But I also feel the Spirit saying to me, “My peace never left you when you left Lake Tawakoni.”

Peace I leave with you; my peace I give to you; I do not give it as the world does.  Do not let your hearts be distressed or lacking in courage.”  (John 14:27, NET)

We had watched a beautiful moonrise over the same horizon that we observed Orion.  The lunar rise had blocked our view of the Andromeda Cluster, but the brilliance of Earth’s only satellite was breathtaking.  Stunning.  The brilliance of the glory of God on full display. 

From the shepherd boy, David, who became a king, we find these words:

To him who made the great lights, for his steadfast love endures, the sun to rule over the day, for his steadfast love endures, the moon and stars to rule over the night, for his steadfast love endures.”  (Psalms 136:7-9, ESV)

The hardest part of the night was packing up to go home.  Crawling out from underneath the sleeping bag, folding up the sleeping bags, and folding up the chairs were all the hardest things to do.  Packing up to head back to the reality of life.  I had to look down.  I had to take my eyes off of the brilliant star display that was hanging above us, as the heavens were declaring the glory of God.

The Spirit of God was not being left behind.  His calm and his peace were not going to be remnants that we left in that parking lot.  God did not stand next to the deer feeding in the grassy areas around the parking lot and wave goodbye as we pulled away.  He is with us.  Emmanuel.  His peace and his calm got in the truck with us and hasn’t left; we haven’t done a good job of recognizing that His Spirit is with us just as He promised.  We, too, have to recognize that when things go sideways or stone-cold crazy, all is calm.  In the middle of your storm and mine, Jesus speaks “peace” to us through His Spirit. 

You may not be able to see the amount of stars that we get down here outside of the glow of the lights from the Metroplex.  The Big Dipper may be about the only constellation you can see; but maybe you need to venture outside tonight and look up.  Get your eyes and mind off of what is happening in the right now, and be present with God as he shows you the majesty and glory of his magnificent creation.  May you experience the peace, the calm, the overwhelming and all-consuming love of God, and may you be bestowed the knowledge that He is with you.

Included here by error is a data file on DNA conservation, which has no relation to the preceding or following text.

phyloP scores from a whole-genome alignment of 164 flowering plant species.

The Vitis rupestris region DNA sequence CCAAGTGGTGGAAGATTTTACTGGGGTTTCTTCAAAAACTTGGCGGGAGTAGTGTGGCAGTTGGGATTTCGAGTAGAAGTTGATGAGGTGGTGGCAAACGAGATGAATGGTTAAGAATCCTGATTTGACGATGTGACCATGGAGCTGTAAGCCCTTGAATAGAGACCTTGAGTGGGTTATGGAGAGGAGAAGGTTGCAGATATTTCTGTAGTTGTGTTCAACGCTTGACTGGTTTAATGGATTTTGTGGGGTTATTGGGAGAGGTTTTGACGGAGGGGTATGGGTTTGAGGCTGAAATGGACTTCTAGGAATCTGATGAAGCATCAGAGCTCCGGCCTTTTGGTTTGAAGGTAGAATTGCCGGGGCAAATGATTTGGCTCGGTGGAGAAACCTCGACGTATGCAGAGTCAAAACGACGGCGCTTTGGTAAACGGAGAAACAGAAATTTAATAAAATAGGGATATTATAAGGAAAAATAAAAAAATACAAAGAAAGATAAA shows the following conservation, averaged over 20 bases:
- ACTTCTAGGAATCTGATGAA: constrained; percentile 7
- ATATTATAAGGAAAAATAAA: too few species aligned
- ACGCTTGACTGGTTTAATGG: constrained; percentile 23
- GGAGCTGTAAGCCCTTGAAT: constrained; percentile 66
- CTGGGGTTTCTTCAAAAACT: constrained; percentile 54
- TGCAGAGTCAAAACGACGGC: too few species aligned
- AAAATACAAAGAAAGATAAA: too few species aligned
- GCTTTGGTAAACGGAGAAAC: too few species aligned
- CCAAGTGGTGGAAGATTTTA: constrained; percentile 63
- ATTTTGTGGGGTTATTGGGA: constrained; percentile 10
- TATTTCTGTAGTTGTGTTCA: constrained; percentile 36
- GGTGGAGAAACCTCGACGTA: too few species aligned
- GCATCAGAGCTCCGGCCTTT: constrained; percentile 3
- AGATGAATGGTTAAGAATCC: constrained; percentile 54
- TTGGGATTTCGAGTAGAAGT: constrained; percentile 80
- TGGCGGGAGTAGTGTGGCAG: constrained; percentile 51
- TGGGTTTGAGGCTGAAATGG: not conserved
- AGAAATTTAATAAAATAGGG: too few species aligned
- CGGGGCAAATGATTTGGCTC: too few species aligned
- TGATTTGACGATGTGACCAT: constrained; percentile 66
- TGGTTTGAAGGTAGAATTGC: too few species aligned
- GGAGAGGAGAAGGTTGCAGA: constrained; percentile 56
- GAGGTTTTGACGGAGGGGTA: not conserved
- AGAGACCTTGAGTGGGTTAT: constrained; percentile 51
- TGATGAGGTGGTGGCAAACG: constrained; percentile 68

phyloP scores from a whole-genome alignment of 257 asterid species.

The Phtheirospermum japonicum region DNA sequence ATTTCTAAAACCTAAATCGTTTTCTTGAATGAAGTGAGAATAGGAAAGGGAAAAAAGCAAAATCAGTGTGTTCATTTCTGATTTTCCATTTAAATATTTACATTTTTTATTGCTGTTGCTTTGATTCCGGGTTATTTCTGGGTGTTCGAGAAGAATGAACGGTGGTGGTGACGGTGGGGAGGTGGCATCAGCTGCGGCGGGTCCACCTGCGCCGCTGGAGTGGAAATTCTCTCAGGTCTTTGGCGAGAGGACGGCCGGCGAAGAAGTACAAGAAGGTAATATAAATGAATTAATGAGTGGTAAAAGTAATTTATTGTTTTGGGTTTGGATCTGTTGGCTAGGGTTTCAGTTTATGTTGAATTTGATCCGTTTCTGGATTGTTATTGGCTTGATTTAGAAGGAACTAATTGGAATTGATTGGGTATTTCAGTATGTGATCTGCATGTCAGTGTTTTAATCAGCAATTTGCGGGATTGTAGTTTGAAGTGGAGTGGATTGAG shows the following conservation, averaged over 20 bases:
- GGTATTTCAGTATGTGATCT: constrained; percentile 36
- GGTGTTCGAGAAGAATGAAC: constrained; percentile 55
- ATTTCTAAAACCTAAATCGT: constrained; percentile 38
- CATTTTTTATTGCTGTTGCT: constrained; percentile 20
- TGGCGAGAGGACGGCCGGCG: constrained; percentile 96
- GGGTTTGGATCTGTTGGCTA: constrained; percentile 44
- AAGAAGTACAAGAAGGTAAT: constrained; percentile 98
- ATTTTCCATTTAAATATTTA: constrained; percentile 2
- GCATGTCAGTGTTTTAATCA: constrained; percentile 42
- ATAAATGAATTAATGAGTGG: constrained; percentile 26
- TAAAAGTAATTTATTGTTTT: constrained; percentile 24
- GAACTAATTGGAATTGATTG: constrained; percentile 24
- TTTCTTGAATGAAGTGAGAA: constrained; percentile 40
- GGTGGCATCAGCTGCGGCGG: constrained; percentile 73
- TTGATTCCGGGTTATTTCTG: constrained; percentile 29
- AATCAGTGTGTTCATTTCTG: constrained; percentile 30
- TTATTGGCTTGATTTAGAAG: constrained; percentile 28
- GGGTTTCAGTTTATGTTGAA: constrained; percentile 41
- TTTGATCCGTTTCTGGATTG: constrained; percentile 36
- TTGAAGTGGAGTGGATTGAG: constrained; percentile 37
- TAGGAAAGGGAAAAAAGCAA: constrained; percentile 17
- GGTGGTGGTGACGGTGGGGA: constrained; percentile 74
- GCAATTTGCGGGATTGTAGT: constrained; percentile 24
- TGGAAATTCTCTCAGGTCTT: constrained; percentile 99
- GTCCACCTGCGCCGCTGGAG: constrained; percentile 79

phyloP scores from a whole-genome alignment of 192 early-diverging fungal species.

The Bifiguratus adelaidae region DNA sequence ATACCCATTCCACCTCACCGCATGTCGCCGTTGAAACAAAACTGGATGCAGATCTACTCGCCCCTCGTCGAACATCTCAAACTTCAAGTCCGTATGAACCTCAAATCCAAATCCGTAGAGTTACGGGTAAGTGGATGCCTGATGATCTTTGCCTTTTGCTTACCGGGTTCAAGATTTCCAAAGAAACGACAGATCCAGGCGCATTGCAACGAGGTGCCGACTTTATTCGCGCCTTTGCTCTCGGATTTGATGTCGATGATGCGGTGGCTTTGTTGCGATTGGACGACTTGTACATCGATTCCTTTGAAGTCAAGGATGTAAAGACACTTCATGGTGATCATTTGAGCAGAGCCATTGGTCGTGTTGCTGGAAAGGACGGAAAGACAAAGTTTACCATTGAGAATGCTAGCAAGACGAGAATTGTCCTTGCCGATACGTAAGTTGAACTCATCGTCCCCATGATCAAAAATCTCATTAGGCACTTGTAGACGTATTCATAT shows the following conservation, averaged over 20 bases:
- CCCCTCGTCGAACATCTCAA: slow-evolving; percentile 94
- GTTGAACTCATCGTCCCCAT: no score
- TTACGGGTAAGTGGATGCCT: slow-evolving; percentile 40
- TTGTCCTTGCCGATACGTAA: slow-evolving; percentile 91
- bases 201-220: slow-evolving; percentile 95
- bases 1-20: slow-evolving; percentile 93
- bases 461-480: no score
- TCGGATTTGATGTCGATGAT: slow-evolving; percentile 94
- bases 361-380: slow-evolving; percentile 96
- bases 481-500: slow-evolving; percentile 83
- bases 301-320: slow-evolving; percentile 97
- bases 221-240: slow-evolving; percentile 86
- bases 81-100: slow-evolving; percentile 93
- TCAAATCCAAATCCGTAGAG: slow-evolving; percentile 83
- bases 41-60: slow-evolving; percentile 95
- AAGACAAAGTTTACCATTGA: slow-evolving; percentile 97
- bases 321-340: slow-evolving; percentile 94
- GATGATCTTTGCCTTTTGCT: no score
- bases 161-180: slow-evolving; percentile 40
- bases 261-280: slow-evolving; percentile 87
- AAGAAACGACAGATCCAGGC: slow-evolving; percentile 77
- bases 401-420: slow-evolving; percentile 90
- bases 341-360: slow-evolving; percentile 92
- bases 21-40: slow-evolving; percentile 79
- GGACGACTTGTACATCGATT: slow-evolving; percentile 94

How to Become Calm Prayer Meditating on God’s Heavens

Father, thank you for the stars and planets you have placed in the night sky that show us Your glory.  May we be reminded that you came to save us from our sin, and that you can and will provide the calm we need in the middle of our stormy lives.  Thank you for calming my heart before you.  Thank you for loving me so much that you placed each star in the sky precisely where it is today.  May they be etched in my mind as the display of your might and majesty, and the reminder that while you hold all of the universe together, we are loved by you the most.  I ask for your peace and your calm to take hold of my life so that I may walk in step with you each and every day.  In the power of Your name I pray, amen.

Copyright © 2021, David E. Shelton.  All rights reserved.

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David Shelton